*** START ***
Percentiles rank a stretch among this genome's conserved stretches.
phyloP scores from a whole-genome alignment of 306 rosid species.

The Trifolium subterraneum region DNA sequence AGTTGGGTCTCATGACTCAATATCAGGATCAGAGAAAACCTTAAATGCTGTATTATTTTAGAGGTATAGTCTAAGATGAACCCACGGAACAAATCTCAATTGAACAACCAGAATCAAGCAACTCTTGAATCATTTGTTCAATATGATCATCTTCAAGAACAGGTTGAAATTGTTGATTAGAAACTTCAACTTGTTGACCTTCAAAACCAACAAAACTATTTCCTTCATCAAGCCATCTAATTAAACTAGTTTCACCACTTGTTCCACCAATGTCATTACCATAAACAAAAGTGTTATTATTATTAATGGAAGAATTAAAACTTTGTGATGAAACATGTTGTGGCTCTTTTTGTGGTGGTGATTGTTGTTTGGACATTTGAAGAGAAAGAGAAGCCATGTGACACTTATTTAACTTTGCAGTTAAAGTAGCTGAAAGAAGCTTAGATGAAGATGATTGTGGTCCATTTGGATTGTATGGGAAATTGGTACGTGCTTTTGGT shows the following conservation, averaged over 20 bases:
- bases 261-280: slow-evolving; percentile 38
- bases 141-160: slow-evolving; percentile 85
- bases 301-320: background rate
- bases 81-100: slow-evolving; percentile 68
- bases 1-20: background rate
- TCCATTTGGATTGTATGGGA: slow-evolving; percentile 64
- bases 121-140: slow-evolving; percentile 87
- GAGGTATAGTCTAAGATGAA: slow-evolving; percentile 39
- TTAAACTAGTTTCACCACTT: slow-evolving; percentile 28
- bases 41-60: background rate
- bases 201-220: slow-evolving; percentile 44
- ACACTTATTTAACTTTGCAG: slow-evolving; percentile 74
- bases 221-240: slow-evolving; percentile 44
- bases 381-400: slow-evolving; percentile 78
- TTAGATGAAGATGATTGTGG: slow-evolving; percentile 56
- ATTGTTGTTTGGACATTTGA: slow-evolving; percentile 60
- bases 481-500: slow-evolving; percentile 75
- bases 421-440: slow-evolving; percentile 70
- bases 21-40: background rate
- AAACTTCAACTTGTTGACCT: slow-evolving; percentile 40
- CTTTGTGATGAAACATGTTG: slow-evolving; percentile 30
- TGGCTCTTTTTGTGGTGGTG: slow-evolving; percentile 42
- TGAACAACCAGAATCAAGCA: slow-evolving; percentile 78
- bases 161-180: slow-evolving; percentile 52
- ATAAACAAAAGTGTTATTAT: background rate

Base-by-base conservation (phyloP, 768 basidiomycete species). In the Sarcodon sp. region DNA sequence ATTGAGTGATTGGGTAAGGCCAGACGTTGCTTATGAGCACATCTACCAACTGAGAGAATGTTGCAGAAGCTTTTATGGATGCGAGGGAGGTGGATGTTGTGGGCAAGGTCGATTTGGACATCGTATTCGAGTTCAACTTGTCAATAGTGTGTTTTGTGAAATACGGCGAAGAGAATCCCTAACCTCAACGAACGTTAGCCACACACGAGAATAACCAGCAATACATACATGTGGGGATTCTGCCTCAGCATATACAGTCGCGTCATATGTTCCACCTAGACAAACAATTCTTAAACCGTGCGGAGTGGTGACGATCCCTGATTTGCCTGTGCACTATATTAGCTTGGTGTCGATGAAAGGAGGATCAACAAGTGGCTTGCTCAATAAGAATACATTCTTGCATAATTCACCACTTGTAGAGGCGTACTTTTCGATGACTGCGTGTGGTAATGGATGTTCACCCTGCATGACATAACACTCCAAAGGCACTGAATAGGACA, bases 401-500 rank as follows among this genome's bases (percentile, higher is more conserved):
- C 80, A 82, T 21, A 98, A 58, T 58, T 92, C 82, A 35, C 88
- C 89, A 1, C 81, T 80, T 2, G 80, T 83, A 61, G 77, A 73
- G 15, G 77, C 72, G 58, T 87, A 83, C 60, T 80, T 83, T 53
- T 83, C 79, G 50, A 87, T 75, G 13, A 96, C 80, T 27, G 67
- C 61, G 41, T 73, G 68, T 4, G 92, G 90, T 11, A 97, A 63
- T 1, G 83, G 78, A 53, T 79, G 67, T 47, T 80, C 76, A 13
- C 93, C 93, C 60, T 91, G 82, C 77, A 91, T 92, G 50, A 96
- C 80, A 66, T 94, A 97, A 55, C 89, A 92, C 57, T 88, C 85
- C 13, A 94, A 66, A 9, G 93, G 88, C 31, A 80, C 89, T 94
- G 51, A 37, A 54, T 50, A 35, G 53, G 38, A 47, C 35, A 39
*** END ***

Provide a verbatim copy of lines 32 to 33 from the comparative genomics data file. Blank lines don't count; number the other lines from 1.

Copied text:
- G 15, G 77, C 72, G 58, T 87, A 83, C 60, T 80, T 83, T 53
- T 83, C 79, G 50, A 87, T 75, G 13, A 96, C 80, T 27, G 67